MOAB, Utah – This year, EM’s Moab Uranium Mill Tailings Remedial Action (UMTRA) Project expects to reach a milestone of 10 million tons of residual radioactive material safely relocated.
Ten years ago, the Moab UMTRA Project began relocating mill tailings out of Moab, Utah, and away from the Colorado River, to the newly-created Crescent Junction, Utah disposal cell about 30 miles north. Once the milestone is reached, the Moab UMTRA Project estimates six million tons of tailings will remain.
In addition, EM is actively protecting the Moab Site’s neighboring Colorado River by extracting contaminants from groundwater underlying the site. In 2019, the Moab Site surpassed 925,000 pounds of ammonia and 5,000 pounds of uranium removed from the groundwater system since 2003.
EM is also tackling debris left over from the former uranium mill that once stood on the Moab Site. Debris requires special attention because of its large size, jagged shape, and degree of contamination. More than 30,000 tons have been safely excavated and shipped to the disposal cell this fiscal year.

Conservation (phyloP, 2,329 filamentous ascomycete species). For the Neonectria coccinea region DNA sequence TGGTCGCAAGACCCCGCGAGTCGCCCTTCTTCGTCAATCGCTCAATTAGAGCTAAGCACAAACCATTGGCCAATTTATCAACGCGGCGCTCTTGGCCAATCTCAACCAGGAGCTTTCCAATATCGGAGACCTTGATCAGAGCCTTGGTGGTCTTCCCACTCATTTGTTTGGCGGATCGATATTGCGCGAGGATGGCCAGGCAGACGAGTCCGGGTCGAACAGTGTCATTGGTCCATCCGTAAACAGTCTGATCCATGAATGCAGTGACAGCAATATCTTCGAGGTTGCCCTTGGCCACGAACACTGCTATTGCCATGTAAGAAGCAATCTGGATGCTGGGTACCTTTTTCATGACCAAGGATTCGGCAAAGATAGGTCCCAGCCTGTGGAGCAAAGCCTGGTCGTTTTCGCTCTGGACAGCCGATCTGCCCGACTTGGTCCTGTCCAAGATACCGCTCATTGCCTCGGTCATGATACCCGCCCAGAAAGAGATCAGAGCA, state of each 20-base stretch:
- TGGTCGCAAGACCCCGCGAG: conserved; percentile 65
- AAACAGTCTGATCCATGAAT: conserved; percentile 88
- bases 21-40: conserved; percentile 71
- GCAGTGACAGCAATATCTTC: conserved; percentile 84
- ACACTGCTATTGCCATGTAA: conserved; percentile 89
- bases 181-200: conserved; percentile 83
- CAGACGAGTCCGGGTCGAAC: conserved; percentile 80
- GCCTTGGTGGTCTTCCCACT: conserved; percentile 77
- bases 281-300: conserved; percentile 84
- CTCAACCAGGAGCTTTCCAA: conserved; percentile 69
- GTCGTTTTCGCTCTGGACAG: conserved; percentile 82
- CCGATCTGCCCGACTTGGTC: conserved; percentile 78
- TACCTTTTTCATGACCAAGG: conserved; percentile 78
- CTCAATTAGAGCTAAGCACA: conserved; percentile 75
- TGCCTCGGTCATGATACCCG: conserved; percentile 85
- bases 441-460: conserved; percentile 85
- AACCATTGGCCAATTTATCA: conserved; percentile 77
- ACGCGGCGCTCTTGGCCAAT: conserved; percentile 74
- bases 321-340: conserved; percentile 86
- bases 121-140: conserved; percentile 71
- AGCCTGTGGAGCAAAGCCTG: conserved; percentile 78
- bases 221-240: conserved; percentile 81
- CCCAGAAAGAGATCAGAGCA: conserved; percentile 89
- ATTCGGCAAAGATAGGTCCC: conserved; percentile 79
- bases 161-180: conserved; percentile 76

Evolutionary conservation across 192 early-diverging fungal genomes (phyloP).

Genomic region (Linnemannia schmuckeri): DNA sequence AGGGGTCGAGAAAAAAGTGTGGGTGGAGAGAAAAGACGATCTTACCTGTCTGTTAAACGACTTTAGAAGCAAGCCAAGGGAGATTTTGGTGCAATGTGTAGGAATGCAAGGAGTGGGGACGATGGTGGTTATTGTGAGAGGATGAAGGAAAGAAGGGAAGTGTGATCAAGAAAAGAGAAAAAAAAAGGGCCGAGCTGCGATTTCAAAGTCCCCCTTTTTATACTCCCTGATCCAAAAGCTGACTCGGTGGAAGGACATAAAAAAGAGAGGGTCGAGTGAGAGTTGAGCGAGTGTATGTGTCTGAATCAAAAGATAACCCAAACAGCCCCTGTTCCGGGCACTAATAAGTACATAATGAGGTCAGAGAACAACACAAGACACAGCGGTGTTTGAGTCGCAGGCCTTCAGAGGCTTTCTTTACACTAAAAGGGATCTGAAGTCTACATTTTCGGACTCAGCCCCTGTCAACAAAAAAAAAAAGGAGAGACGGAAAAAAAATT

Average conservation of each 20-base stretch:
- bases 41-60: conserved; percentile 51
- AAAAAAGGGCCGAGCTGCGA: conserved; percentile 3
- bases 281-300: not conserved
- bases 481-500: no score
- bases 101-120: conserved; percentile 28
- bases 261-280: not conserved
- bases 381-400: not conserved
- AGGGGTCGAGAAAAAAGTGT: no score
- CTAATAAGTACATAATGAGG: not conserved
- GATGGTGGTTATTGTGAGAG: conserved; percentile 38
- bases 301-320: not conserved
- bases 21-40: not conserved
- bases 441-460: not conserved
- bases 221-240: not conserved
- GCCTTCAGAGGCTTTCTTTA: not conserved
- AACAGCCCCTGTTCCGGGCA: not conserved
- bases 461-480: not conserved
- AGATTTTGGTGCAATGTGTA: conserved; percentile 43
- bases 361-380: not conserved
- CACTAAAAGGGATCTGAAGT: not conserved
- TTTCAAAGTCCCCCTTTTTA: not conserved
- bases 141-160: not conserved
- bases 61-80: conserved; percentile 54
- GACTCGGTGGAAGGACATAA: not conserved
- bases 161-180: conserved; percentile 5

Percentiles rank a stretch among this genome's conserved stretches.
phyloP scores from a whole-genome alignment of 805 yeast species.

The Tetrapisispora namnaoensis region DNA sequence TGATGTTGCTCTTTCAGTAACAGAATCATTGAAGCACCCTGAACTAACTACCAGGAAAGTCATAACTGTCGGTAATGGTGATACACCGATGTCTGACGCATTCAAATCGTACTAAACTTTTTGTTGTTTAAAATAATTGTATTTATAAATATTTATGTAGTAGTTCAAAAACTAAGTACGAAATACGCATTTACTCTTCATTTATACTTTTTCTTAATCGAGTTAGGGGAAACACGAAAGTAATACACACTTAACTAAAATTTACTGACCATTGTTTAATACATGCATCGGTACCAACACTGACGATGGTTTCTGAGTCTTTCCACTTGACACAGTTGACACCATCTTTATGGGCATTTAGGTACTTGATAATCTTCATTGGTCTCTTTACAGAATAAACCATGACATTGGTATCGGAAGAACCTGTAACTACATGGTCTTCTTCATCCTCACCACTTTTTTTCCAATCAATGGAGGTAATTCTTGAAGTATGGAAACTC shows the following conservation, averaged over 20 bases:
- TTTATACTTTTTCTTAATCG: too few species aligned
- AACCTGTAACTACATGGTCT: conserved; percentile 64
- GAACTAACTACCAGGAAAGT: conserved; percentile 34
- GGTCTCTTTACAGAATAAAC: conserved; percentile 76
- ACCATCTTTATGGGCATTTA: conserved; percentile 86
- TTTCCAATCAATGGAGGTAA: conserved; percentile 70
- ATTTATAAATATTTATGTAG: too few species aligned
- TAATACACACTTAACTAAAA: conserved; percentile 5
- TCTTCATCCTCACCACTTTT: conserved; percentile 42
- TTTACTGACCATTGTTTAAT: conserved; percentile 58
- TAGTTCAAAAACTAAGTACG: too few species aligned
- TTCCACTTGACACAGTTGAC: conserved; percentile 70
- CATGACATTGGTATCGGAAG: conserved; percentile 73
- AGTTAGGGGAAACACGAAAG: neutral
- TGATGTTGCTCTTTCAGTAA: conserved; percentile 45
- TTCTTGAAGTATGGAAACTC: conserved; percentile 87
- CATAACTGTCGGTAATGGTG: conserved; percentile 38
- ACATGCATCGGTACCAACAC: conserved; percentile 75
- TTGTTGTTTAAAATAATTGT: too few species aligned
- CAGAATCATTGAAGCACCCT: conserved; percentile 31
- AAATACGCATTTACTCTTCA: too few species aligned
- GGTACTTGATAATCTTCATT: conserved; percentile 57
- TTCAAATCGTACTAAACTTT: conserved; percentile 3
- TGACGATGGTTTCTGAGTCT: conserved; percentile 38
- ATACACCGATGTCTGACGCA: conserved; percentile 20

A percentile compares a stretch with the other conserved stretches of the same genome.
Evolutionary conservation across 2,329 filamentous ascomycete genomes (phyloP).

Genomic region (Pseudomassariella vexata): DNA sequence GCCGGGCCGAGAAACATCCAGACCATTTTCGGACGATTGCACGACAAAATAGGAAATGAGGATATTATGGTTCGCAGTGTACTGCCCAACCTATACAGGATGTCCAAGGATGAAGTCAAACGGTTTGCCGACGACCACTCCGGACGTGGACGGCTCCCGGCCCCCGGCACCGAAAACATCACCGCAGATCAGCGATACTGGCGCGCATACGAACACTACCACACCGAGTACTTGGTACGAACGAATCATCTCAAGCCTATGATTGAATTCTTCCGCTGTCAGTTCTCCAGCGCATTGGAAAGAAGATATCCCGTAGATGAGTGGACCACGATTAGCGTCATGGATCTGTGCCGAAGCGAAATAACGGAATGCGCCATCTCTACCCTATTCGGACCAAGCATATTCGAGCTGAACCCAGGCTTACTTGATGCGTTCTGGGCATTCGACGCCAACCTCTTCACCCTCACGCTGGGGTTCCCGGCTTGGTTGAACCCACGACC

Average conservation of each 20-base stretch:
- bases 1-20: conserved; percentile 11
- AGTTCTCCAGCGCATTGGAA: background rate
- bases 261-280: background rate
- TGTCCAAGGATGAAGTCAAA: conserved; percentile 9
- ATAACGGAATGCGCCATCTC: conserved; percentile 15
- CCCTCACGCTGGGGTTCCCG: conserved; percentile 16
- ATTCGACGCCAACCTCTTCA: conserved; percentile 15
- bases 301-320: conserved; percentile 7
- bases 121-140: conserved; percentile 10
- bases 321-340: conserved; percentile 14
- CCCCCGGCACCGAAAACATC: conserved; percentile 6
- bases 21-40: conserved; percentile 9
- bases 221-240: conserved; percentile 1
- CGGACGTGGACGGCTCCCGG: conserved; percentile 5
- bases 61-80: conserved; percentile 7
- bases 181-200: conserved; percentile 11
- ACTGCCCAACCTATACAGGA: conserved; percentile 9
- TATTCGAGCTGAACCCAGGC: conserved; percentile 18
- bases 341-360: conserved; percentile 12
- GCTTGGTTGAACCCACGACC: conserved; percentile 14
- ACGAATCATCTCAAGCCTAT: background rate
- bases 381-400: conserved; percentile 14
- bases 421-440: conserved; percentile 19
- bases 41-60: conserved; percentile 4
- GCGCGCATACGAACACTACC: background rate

EM is also focused on its Crescent Junction Site. Project leaders are reevaluating the disposal cell cover’s design to increase its long-term performance and reduce cost.
More than 65 years ago, famed prospector Charlie Steen discovered a major uranium ore body in the Colorado Plateau. His discovery created a desire for a processing mill in southeastern Utah near the source. It was built and began operating in 1956.
About 28 years later, the mill ceased operations. Crews demolished the processing buildings and buried them in the tailings pile. An interim cover was placed over the pile as part of decommissioning activities conducted between 1988 and 1996.
In 2001, DOE assumed ownership of the Moab Site and started on the road to cleanup.
Click here for more information on the Moab Project.